Women in Sports in Saudi Arabia


Women in Saudi Arabia experience widespread discrimination in Saudi politics, economy, and society. According to Human Rights Watch and Amnesty International, Saudi Women are targeted by the Saudi Government who repress women’s rights activists and movements.

Women in the country are subjected to many restrictions in their daily lives. Up until 2018, Saudi Arabia was the only country in the world in which women were forbidden from driving motor vehicles. The “Women to Drive” movement permitted Saudi Women to finally obtain this right which was already entitled to men. But this case shows how hard Saudi Women have to fight every day to live their lives and obtain the same privileges as men.

Sports is therefore one of many fields where gender discrimination strikes. Saudi Arabia discriminates against women and girls by denying them the same opportunities to exercise and play sports as men and boys. As recently as 2018, women and girls were still barred from taking part in sports in schools or even watching sports in stadiums. However, Saudi Arabia found a good parade to prove their will to include and respect women’s sports practice as FIFA decided to award Saudi Arabia’s state tourism authority sponsorship of the 2023 Women’s World Cup which showed shocking disregard for suffering and repression of Saudi’s courageous women’s rights defenders.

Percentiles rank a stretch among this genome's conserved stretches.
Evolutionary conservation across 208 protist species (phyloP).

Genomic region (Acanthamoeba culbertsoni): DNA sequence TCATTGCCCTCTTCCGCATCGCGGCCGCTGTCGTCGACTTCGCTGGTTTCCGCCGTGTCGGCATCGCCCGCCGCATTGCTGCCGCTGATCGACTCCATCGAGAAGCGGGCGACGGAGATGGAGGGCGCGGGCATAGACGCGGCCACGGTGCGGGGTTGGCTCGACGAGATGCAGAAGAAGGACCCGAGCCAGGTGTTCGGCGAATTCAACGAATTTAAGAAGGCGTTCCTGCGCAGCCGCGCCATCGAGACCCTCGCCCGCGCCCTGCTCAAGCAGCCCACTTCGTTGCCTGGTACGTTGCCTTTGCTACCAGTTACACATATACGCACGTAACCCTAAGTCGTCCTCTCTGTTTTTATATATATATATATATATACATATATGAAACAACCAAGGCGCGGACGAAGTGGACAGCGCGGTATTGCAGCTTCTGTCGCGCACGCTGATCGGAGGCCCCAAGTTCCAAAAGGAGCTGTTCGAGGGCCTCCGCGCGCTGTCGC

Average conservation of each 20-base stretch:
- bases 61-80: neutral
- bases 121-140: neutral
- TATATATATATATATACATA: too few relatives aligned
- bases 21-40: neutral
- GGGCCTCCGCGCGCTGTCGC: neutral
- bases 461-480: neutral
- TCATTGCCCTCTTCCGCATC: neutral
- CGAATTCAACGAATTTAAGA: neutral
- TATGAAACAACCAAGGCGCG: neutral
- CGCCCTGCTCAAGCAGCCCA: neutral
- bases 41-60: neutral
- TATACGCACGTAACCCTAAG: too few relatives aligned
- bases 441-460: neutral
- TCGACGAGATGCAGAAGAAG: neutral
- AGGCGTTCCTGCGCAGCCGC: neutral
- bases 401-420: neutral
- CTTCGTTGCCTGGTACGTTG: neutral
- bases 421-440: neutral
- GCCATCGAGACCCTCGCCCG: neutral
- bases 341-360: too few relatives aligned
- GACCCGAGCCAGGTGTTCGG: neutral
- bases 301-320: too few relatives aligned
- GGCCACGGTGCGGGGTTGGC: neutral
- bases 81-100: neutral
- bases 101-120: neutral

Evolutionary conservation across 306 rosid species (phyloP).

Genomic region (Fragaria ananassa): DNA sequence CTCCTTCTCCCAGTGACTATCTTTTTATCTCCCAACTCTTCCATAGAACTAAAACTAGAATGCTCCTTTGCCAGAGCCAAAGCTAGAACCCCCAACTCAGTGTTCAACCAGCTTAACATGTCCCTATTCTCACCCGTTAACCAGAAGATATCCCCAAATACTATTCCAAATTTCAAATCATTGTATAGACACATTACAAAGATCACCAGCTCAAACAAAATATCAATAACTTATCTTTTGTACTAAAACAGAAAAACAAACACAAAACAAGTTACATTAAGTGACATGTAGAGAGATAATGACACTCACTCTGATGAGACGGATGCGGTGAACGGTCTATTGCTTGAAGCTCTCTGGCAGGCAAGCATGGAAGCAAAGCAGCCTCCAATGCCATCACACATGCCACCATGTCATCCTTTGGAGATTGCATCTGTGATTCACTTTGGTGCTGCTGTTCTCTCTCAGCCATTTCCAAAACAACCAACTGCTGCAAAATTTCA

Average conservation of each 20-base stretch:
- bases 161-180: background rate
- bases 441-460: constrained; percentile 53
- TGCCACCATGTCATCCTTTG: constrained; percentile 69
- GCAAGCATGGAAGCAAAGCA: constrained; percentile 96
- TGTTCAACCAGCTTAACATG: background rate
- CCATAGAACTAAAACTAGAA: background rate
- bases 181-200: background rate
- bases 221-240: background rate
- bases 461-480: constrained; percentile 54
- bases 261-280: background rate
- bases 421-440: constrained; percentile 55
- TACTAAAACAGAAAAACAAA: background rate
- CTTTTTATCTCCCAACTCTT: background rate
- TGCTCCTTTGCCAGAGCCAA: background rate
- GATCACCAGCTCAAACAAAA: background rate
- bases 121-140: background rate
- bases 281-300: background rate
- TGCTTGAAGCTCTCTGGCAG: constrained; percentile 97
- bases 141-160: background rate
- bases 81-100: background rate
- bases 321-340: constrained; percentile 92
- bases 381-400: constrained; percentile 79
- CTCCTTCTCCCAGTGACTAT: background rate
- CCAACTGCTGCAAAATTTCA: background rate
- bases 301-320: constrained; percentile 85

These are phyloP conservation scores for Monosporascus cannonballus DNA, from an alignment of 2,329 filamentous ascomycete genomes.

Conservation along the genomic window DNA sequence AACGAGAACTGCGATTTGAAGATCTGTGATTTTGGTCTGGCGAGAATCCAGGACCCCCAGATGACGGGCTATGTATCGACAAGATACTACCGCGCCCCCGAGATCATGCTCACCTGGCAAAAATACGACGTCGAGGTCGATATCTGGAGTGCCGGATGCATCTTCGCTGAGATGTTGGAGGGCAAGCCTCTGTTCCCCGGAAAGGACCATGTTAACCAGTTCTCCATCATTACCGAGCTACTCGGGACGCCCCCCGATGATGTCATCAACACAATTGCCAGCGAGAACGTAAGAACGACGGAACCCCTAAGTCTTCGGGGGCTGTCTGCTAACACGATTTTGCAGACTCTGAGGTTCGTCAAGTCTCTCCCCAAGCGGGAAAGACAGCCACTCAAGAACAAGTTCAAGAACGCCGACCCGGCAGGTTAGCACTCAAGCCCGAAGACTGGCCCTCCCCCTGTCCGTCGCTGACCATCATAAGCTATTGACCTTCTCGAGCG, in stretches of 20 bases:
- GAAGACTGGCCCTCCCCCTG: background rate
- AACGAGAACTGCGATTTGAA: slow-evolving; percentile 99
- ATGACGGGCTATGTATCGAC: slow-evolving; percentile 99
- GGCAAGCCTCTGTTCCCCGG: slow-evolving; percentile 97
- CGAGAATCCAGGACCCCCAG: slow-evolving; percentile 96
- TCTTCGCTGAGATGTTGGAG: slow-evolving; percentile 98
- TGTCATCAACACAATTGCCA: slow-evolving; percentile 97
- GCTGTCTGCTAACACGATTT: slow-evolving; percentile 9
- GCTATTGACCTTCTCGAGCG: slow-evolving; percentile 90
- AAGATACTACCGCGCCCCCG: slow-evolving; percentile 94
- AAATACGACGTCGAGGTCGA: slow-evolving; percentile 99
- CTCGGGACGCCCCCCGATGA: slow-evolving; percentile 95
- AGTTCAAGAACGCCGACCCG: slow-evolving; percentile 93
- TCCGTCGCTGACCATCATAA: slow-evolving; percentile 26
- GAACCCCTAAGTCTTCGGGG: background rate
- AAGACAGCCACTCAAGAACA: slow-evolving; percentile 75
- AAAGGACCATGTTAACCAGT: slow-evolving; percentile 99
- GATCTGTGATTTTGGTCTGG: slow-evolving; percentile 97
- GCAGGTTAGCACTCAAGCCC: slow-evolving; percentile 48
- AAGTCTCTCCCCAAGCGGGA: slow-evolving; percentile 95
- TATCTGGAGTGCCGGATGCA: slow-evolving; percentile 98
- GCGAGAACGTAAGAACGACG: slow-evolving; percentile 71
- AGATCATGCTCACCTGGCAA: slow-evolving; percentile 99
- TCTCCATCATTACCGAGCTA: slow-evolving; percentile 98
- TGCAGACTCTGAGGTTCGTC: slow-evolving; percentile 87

The Women’s World Cup is every four years flagship event in women’s soccer and with more than a billion viewers, the most-watched global women’s sports event. Top female athletes worldwide train their entire professional careers to play, and for many, it is the apex of their careers. As a sponsoring company, the Saudi State tourism campaign will be shown throughout women’s games, on the jumbotron, in the stadium, and blanketing game time television with advertisements.

Saudi Arabia, of course, is a global outlier in Human Rights, and especially women’s rights and women’s sports in the country have been a controversial topic for many years due to the suppression of female participation in sports by conservative Islamic religious authorities. There is evolution of course but they are taking a lot of time. Saudi Arabia’s first dedicated sports center for girls was opened in 2013 in Khobar, offering training programs that include physical fitness, karate, yoga, and weight loss as special activities for children. It was also announced that year that Saudi Arabian Girls were officially allowed to take part in sports in private schools, which they had not officially been allowed to do previously, though they had done so unofficially. In 2017, Saudi Arabia’s Ministry of Education allowed physical education in public schools. This step was taken in line with Saudi Vision 2030 to boost healthy practices among different spectrums in Saudi Arabia.